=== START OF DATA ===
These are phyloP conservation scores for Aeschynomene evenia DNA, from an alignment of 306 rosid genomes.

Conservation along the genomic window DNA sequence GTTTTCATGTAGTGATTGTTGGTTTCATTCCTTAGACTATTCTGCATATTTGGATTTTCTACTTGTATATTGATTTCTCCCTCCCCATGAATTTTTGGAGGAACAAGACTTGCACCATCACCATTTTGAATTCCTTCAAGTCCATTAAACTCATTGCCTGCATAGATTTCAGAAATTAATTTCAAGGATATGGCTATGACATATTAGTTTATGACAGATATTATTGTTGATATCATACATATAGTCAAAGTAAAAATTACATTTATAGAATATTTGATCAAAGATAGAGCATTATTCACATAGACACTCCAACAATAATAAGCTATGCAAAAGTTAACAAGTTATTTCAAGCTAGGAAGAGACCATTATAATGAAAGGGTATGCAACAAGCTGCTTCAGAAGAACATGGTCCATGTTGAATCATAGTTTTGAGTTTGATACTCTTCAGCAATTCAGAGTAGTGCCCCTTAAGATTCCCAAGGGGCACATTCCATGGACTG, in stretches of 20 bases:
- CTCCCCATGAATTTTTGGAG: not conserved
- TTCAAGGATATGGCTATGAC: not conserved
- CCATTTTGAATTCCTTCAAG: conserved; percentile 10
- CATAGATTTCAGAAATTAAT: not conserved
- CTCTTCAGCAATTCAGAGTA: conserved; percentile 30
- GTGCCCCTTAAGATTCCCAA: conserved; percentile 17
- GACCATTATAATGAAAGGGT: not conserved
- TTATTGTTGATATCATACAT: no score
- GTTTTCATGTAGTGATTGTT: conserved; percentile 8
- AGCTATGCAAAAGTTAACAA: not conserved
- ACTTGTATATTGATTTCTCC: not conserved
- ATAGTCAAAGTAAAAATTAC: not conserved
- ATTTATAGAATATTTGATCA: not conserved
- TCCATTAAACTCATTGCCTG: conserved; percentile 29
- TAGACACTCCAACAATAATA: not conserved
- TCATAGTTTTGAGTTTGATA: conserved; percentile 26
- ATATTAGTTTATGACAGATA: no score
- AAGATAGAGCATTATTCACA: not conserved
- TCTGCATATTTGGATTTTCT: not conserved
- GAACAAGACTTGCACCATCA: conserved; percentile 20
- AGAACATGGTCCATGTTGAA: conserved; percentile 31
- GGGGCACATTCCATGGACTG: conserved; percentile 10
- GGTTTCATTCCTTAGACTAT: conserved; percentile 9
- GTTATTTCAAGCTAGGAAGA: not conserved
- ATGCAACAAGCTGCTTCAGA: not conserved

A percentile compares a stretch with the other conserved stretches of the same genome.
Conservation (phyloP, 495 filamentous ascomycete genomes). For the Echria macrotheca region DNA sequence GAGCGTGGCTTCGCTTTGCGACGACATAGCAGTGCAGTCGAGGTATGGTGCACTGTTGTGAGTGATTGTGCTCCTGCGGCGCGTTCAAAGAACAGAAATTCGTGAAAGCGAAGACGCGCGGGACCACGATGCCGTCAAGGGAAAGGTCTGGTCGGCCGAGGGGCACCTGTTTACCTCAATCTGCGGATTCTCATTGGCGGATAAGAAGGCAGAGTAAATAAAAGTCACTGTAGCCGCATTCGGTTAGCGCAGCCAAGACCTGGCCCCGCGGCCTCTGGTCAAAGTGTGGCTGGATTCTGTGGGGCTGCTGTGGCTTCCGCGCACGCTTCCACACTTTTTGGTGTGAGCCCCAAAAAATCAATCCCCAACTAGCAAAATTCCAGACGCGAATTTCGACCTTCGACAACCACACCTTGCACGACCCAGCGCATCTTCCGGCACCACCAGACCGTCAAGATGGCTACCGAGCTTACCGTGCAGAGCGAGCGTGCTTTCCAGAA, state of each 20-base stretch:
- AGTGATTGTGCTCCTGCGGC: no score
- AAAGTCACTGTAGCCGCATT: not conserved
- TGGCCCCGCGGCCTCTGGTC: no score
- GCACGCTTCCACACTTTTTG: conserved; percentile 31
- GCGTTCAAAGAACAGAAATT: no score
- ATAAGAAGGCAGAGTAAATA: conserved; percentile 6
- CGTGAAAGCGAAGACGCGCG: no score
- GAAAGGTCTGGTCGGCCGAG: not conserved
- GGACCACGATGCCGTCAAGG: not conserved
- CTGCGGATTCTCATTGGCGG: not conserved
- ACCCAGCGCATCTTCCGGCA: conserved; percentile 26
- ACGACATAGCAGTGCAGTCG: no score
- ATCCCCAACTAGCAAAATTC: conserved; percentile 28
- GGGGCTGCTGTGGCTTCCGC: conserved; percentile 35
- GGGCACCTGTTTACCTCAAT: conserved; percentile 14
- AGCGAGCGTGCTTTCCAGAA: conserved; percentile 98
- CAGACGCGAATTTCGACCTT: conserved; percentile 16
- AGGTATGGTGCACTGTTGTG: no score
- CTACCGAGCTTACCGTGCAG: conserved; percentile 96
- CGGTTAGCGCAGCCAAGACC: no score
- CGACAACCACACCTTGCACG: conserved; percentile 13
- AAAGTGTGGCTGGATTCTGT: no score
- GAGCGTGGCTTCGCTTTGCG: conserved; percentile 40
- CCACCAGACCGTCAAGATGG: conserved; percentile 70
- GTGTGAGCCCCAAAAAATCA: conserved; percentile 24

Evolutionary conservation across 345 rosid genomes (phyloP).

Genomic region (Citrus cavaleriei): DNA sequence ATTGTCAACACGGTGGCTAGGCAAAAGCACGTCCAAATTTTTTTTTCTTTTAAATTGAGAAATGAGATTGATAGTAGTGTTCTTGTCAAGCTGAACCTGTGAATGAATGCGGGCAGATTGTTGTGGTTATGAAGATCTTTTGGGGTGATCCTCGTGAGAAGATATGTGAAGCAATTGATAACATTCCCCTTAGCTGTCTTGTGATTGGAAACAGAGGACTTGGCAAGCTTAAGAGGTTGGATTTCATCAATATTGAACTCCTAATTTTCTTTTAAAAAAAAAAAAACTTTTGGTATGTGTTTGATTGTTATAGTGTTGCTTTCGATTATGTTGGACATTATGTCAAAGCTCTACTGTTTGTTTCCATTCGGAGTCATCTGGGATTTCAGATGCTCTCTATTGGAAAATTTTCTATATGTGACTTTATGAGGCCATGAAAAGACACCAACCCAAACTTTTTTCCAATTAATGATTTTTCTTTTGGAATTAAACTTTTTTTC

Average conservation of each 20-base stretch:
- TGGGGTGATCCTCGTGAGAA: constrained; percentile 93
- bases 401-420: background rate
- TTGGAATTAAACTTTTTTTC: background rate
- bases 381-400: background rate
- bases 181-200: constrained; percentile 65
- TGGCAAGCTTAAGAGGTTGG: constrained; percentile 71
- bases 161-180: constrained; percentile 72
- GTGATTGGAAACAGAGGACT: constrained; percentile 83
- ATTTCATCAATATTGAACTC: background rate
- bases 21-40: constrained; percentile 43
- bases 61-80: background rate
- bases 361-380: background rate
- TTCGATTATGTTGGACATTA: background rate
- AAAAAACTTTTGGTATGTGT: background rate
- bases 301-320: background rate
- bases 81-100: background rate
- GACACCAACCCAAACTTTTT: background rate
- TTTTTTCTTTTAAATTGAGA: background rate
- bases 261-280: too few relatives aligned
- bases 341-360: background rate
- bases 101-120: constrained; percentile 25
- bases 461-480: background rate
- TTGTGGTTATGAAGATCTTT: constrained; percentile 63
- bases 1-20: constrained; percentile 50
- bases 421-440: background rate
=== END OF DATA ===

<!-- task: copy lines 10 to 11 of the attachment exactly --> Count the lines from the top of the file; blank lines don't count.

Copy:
- TTATTGTTGATATCATACAT: no score
- GTTTTCATGTAGTGATTGTT: conserved; percentile 8